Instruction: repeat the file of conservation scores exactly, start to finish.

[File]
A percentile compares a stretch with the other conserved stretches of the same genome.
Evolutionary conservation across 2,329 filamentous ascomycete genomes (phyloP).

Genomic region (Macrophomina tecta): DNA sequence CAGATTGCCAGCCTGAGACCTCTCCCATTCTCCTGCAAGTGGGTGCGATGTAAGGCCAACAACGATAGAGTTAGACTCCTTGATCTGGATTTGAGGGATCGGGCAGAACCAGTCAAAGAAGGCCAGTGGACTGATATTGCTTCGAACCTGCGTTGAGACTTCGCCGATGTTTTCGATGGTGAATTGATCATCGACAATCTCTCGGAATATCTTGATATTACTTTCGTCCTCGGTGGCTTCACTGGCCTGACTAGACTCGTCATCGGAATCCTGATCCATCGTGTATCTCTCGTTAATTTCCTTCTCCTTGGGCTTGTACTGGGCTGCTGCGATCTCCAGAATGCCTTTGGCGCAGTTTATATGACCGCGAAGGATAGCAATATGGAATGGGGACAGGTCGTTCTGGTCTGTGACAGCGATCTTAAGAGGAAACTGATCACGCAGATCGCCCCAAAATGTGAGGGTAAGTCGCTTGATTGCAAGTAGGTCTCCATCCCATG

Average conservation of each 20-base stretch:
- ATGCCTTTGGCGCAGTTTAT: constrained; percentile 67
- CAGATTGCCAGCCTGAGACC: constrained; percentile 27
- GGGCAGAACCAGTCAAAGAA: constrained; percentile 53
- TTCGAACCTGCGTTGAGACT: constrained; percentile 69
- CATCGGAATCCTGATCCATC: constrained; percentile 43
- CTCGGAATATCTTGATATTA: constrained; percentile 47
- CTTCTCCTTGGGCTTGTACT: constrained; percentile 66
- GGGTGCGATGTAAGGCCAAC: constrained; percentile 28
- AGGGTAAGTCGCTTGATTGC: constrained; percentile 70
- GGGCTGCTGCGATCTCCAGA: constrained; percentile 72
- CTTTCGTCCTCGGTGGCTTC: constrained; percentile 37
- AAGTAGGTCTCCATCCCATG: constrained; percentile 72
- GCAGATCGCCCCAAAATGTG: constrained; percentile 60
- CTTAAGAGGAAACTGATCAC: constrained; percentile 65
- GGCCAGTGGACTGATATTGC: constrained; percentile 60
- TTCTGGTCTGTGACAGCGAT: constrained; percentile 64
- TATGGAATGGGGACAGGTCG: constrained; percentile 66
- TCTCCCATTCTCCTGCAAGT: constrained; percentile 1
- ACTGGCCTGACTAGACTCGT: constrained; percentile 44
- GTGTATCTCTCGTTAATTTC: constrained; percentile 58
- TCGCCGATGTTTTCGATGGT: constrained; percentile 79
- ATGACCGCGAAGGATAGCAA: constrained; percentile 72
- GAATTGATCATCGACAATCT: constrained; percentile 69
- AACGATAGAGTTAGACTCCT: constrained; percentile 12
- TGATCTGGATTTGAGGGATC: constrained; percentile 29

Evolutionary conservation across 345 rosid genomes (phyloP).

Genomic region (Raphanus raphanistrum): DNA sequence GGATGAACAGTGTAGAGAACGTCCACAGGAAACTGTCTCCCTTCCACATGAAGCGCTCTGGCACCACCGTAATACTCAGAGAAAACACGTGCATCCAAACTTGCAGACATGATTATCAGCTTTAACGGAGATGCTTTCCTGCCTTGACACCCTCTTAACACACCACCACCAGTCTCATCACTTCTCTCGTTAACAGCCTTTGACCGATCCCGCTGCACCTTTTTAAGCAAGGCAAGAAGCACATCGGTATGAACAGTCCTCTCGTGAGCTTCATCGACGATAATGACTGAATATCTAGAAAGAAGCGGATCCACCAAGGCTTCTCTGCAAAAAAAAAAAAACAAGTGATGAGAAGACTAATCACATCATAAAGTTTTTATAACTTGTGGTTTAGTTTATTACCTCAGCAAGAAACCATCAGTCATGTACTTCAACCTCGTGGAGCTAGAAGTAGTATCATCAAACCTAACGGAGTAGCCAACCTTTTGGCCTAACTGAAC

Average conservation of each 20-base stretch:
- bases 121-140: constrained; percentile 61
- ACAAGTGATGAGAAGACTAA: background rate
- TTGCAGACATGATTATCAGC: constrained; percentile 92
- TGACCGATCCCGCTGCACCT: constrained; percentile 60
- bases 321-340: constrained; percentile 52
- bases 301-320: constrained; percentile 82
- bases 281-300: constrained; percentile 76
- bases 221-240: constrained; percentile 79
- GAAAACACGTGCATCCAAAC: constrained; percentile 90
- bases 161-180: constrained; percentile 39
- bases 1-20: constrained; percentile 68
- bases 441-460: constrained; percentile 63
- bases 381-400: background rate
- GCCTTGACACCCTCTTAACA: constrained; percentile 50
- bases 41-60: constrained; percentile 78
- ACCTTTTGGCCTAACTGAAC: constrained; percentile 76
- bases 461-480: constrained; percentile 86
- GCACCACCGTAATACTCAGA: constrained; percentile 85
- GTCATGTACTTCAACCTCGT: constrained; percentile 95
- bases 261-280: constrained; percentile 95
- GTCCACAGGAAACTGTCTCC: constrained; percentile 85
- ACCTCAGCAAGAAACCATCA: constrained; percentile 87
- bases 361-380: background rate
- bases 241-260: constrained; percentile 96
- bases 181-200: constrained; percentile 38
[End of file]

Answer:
A percentile compares a stretch with the other conserved stretches of the same genome.
Evolutionary conservation across 2,329 filamentous ascomycete genomes (phyloP).

Genomic region (Macrophomina tecta): DNA sequence CAGATTGCCAGCCTGAGACCTCTCCCATTCTCCTGCAAGTGGGTGCGATGTAAGGCCAACAACGATAGAGTTAGACTCCTTGATCTGGATTTGAGGGATCGGGCAGAACCAGTCAAAGAAGGCCAGTGGACTGATATTGCTTCGAACCTGCGTTGAGACTTCGCCGATGTTTTCGATGGTGAATTGATCATCGACAATCTCTCGGAATATCTTGATATTACTTTCGTCCTCGGTGGCTTCACTGGCCTGACTAGACTCGTCATCGGAATCCTGATCCATCGTGTATCTCTCGTTAATTTCCTTCTCCTTGGGCTTGTACTGGGCTGCTGCGATCTCCAGAATGCCTTTGGCGCAGTTTATATGACCGCGAAGGATAGCAATATGGAATGGGGACAGGTCGTTCTGGTCTGTGACAGCGATCTTAAGAGGAAACTGATCACGCAGATCGCCCCAAAATGTGAGGGTAAGTCGCTTGATTGCAAGTAGGTCTCCATCCCATG

Average conservation of each 20-base stretch:
- ATGCCTTTGGCGCAGTTTAT: constrained; percentile 67
- CAGATTGCCAGCCTGAGACC: constrained; percentile 27
- GGGCAGAACCAGTCAAAGAA: constrained; percentile 53
- TTCGAACCTGCGTTGAGACT: constrained; percentile 69
- CATCGGAATCCTGATCCATC: constrained; percentile 43
- CTCGGAATATCTTGATATTA: constrained; percentile 47
- CTTCTCCTTGGGCTTGTACT: constrained; percentile 66
- GGGTGCGATGTAAGGCCAAC: constrained; percentile 28
- AGGGTAAGTCGCTTGATTGC: constrained; percentile 70
- GGGCTGCTGCGATCTCCAGA: constrained; percentile 72
- CTTTCGTCCTCGGTGGCTTC: constrained; percentile 37
- AAGTAGGTCTCCATCCCATG: constrained; percentile 72
- GCAGATCGCCCCAAAATGTG: constrained; percentile 60
- CTTAAGAGGAAACTGATCAC: constrained; percentile 65
- GGCCAGTGGACTGATATTGC: constrained; percentile 60
- TTCTGGTCTGTGACAGCGAT: constrained; percentile 64
- TATGGAATGGGGACAGGTCG: constrained; percentile 66
- TCTCCCATTCTCCTGCAAGT: constrained; percentile 1
- ACTGGCCTGACTAGACTCGT: constrained; percentile 44
- GTGTATCTCTCGTTAATTTC: constrained; percentile 58
- TCGCCGATGTTTTCGATGGT: constrained; percentile 79
- ATGACCGCGAAGGATAGCAA: constrained; percentile 72
- GAATTGATCATCGACAATCT: constrained; percentile 69
- AACGATAGAGTTAGACTCCT: constrained; percentile 12
- TGATCTGGATTTGAGGGATC: constrained; percentile 29

Evolutionary conservation across 345 rosid genomes (phyloP).

Genomic region (Raphanus raphanistrum): DNA sequence GGATGAACAGTGTAGAGAACGTCCACAGGAAACTGTCTCCCTTCCACATGAAGCGCTCTGGCACCACCGTAATACTCAGAGAAAACACGTGCATCCAAACTTGCAGACATGATTATCAGCTTTAACGGAGATGCTTTCCTGCCTTGACACCCTCTTAACACACCACCACCAGTCTCATCACTTCTCTCGTTAACAGCCTTTGACCGATCCCGCTGCACCTTTTTAAGCAAGGCAAGAAGCACATCGGTATGAACAGTCCTCTCGTGAGCTTCATCGACGATAATGACTGAATATCTAGAAAGAAGCGGATCCACCAAGGCTTCTCTGCAAAAAAAAAAAAACAAGTGATGAGAAGACTAATCACATCATAAAGTTTTTATAACTTGTGGTTTAGTTTATTACCTCAGCAAGAAACCATCAGTCATGTACTTCAACCTCGTGGAGCTAGAAGTAGTATCATCAAACCTAACGGAGTAGCCAACCTTTTGGCCTAACTGAAC

Average conservation of each 20-base stretch:
- bases 121-140: constrained; percentile 61
- ACAAGTGATGAGAAGACTAA: background rate
- TTGCAGACATGATTATCAGC: constrained; percentile 92
- TGACCGATCCCGCTGCACCT: constrained; percentile 60
- bases 321-340: constrained; percentile 52
- bases 301-320: constrained; percentile 82
- bases 281-300: constrained; percentile 76
- bases 221-240: constrained; percentile 79
- GAAAACACGTGCATCCAAAC: constrained; percentile 90
- bases 161-180: constrained; percentile 39
- bases 1-20: constrained; percentile 68
- bases 441-460: constrained; percentile 63
- bases 381-400: background rate
- GCCTTGACACCCTCTTAACA: constrained; percentile 50
- bases 41-60: constrained; percentile 78
- ACCTTTTGGCCTAACTGAAC: constrained; percentile 76
- bases 461-480: constrained; percentile 86
- GCACCACCGTAATACTCAGA: constrained; percentile 85
- GTCATGTACTTCAACCTCGT: constrained; percentile 95
- bases 261-280: constrained; percentile 95
- GTCCACAGGAAACTGTCTCC: constrained; percentile 85
- ACCTCAGCAAGAAACCATCA: constrained; percentile 87
- bases 361-380: background rate
- bases 241-260: constrained; percentile 96
- bases 181-200: constrained; percentile 38